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  • Writer's pictureKaren Terhune Duncan

Not Funny Anymore


Back in the 70s I’d often walk past the iconic mansion on East 55th Street and admire its magnificence. Years later I was a frequent guest, enjoying opulent events, dinner parties, and lunches. I loved going to the Friars Club.


It was a private New York City club, famous for its risqué roasts. Most of the membership was in some form of show business. Luminaries such as Frank Sinatra, Sid Caesar, Steve Allen, Ed Sullivan, Ed McMahon, Jerry Seinfeld, and Joan Rivers were members.


I say “was” as it’s now essentially closed. An aging membership, topped off by Covid, was the last nail in the Friars Club coffin. In May 2023 a New York Times article outlined its sad demise, and it depressed me. The famed 21 Club closed during the pandemic and there’s no sign of its return. The Friars Club was one of the last vestiges of the city’s old and elegant. I loved going to the Friars Club.


Founded in 1904, the Friars moved around to many different locations. The clubhouse was originally built as a residence in 1909 by investment banker Martin Erdmann. The five-story English Renaissance Tudor, that sits between Park and Madison Avenues, became The Friars home in 1957. It’s now up for sale.


I can still feel my hand gliding across the wide polished carved wood banister, up the plush carpeted stairs, past the Barbara Streisand bar (where I once had a drink at a table with soap opera actress Susan Lucci), and into the marvelous, barreled ceiling Milton Berle Room. In the early 2000’s I had a client who I met there for lunch, every Thursday, for a year. I got familiar with the place. The “fraternity” of men had changed, and luminary women had gained membership.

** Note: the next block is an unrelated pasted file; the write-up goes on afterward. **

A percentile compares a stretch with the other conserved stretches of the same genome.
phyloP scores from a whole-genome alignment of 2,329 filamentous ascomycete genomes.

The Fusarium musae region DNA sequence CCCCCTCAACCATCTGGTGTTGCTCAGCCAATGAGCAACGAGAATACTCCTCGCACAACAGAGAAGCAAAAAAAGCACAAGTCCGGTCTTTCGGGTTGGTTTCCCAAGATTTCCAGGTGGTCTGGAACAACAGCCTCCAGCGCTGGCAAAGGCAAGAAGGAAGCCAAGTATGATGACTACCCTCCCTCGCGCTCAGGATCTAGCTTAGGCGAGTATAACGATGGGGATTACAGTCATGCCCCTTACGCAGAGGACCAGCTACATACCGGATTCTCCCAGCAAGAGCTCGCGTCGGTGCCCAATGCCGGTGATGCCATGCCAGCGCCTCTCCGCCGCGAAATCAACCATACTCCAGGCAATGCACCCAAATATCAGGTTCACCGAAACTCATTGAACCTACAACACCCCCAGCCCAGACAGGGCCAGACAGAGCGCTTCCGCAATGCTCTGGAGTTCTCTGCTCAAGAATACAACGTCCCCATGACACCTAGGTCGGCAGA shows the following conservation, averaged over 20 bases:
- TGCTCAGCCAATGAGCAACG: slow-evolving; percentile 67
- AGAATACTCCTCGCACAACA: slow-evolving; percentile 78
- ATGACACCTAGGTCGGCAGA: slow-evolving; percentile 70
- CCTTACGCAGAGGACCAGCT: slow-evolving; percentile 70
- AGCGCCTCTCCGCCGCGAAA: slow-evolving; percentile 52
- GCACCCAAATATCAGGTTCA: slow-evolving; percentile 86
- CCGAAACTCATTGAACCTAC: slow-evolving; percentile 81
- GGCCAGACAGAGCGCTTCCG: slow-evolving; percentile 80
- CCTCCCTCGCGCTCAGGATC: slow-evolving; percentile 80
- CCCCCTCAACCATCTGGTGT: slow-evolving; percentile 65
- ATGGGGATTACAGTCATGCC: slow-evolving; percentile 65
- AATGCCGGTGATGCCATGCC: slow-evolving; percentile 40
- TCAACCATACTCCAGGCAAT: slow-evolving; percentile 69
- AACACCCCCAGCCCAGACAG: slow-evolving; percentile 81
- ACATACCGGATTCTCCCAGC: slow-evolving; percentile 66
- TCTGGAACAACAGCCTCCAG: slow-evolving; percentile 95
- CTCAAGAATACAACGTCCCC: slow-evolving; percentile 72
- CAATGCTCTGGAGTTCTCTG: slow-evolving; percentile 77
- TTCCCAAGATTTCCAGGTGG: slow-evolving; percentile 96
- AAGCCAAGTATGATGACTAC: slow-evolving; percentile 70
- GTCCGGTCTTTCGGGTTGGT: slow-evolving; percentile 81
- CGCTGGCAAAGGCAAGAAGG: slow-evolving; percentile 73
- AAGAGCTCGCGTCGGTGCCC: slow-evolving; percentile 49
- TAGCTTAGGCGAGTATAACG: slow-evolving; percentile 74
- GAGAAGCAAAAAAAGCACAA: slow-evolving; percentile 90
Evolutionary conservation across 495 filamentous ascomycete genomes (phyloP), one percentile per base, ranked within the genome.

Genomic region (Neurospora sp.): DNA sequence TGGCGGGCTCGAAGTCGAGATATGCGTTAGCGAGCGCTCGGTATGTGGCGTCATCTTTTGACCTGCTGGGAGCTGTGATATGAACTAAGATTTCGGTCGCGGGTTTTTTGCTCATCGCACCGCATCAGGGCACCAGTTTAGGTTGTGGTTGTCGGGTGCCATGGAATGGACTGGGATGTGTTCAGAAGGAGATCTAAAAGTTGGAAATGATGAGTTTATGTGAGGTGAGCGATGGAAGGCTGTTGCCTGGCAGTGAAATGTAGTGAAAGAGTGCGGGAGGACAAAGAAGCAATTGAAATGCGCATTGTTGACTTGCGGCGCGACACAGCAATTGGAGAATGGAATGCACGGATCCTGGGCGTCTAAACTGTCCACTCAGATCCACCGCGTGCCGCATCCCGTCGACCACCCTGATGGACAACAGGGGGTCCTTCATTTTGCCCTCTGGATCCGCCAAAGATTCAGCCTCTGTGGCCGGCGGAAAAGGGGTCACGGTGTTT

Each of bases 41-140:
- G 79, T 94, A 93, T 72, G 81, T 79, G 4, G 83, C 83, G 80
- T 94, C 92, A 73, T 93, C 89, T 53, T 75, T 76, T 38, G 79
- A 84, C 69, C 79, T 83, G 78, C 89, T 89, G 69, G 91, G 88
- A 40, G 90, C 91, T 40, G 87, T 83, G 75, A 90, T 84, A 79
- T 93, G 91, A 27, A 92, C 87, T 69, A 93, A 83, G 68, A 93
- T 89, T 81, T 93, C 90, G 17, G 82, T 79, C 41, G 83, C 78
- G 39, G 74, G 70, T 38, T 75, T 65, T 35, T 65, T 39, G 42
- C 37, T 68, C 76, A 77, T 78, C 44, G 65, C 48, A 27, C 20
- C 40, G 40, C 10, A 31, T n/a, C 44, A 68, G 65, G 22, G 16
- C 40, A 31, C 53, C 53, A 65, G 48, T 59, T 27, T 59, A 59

In 2007 Doug and I moved, and our delightful new neighbors were a couple who would become great friends. Sherry and Stephen were members of the Friars Club. Stephen was on the Friars board, and often they would generously include us. We always went dressed. Coat and ties for the gentlemen. Always. I loved going to the Friars Club.



Once, we were dining with 3 other couples, during football season. A gentleman across the table asked the gentleman sitting next to me, how Adrian Peterson was doing? I thought this such an odd question. I knew Peterson was a running back. Anyone who knows me knows that while I love the Steelers, I follow pretty much all football (college and professional). Yet this seemed out of place. Peterson played college in Oklahoma and was with the Minnesota Vikings professionally. These were all New York men.


“Are you a fan of the Vikings or Oklahoma?” I asked thinking I might impress these men. They just stared at me.

“Karen,” the gentlemen next to me finally said, with a smile. “I own the Minnesota Vikings. Adrian had surgery on his ACL today.”


What saved my ass is that I knew Adrian Peterson had gone to Oklahoma, and that sparked a wonderful conversation with this NFL owner, who is indeed a New Yorker and who with his brother and cousin bought the team in 2005. They still own them. I loved going to the Friars Club.